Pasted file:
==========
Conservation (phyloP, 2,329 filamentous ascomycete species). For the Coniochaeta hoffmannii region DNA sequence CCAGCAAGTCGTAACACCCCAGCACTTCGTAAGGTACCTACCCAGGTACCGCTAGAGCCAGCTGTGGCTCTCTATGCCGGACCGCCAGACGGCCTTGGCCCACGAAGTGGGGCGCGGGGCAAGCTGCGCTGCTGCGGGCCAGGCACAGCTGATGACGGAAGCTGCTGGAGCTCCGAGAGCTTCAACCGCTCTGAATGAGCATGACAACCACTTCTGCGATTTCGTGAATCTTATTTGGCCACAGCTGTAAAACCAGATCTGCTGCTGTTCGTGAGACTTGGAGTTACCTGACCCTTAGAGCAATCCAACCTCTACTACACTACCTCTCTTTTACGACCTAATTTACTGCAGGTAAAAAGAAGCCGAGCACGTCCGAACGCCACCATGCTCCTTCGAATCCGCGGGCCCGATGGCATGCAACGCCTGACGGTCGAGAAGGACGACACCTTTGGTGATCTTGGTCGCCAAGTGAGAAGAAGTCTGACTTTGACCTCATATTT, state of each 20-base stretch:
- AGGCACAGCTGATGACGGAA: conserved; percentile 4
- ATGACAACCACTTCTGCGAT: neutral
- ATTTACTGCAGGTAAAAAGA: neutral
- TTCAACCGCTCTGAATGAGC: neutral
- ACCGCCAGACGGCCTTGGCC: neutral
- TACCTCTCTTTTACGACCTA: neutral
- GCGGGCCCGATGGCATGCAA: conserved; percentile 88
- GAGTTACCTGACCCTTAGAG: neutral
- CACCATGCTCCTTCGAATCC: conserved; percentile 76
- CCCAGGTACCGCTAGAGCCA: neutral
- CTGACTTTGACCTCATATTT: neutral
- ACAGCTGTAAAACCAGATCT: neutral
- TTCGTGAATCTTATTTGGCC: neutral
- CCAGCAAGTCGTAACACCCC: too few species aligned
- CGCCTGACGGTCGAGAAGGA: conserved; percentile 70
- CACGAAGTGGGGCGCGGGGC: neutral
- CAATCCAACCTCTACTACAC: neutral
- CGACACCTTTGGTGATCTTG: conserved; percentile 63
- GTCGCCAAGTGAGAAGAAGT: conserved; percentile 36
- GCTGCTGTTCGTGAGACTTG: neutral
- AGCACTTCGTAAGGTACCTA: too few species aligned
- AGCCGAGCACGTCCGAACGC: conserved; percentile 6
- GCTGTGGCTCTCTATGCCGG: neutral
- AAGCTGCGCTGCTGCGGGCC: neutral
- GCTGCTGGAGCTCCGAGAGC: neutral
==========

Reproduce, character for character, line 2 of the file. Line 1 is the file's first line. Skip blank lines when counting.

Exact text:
- AGGCACAGCTGATGACGGAA: conserved; percentile 4